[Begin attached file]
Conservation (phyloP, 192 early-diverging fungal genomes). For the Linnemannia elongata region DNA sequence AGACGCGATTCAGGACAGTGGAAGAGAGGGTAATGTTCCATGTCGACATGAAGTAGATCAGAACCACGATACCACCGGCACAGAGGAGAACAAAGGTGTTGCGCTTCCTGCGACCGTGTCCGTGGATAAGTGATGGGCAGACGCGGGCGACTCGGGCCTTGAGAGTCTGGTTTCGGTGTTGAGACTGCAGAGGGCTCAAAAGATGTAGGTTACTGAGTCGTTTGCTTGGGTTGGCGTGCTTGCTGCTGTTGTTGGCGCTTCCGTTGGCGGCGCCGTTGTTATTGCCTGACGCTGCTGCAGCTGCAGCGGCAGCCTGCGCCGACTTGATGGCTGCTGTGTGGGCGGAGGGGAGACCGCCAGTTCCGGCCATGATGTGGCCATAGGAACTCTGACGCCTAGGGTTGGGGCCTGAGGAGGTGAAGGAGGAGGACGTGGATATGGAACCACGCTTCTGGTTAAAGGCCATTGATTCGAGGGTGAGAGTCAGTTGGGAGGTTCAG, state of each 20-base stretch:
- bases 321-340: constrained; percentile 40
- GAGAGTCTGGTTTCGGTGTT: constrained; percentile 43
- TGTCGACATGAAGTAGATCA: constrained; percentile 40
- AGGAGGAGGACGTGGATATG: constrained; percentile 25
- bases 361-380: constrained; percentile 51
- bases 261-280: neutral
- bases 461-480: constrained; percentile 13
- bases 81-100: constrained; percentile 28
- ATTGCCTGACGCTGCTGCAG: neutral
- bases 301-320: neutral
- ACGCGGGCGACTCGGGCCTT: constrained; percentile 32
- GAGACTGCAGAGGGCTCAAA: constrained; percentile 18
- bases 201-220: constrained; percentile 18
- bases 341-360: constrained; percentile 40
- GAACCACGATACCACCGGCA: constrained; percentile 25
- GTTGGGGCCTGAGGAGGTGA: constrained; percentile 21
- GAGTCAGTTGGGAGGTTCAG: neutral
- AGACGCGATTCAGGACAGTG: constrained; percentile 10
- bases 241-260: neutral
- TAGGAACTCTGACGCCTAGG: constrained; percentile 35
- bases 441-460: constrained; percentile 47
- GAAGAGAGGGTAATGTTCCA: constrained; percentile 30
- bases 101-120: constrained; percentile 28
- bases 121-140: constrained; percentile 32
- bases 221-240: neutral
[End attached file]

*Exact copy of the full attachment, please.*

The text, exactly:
Conservation (phyloP, 192 early-diverging fungal genomes). For the Linnemannia elongata region DNA sequence AGACGCGATTCAGGACAGTGGAAGAGAGGGTAATGTTCCATGTCGACATGAAGTAGATCAGAACCACGATACCACCGGCACAGAGGAGAACAAAGGTGTTGCGCTTCCTGCGACCGTGTCCGTGGATAAGTGATGGGCAGACGCGGGCGACTCGGGCCTTGAGAGTCTGGTTTCGGTGTTGAGACTGCAGAGGGCTCAAAAGATGTAGGTTACTGAGTCGTTTGCTTGGGTTGGCGTGCTTGCTGCTGTTGTTGGCGCTTCCGTTGGCGGCGCCGTTGTTATTGCCTGACGCTGCTGCAGCTGCAGCGGCAGCCTGCGCCGACTTGATGGCTGCTGTGTGGGCGGAGGGGAGACCGCCAGTTCCGGCCATGATGTGGCCATAGGAACTCTGACGCCTAGGGTTGGGGCCTGAGGAGGTGAAGGAGGAGGACGTGGATATGGAACCACGCTTCTGGTTAAAGGCCATTGATTCGAGGGTGAGAGTCAGTTGGGAGGTTCAG, state of each 20-base stretch:
- bases 321-340: constrained; percentile 40
- GAGAGTCTGGTTTCGGTGTT: constrained; percentile 43
- TGTCGACATGAAGTAGATCA: constrained; percentile 40
- AGGAGGAGGACGTGGATATG: constrained; percentile 25
- bases 361-380: constrained; percentile 51
- bases 261-280: neutral
- bases 461-480: constrained; percentile 13
- bases 81-100: constrained; percentile 28
- ATTGCCTGACGCTGCTGCAG: neutral
- bases 301-320: neutral
- ACGCGGGCGACTCGGGCCTT: constrained; percentile 32
- GAGACTGCAGAGGGCTCAAA: constrained; percentile 18
- bases 201-220: constrained; percentile 18
- bases 341-360: constrained; percentile 40
- GAACCACGATACCACCGGCA: constrained; percentile 25
- GTTGGGGCCTGAGGAGGTGA: constrained; percentile 21
- GAGTCAGTTGGGAGGTTCAG: neutral
- AGACGCGATTCAGGACAGTG: constrained; percentile 10
- bases 241-260: neutral
- TAGGAACTCTGACGCCTAGG: constrained; percentile 35
- bases 441-460: constrained; percentile 47
- GAAGAGAGGGTAATGTTCCA: constrained; percentile 30
- bases 101-120: constrained; percentile 28
- bases 121-140: constrained; percentile 32
- bases 221-240: neutral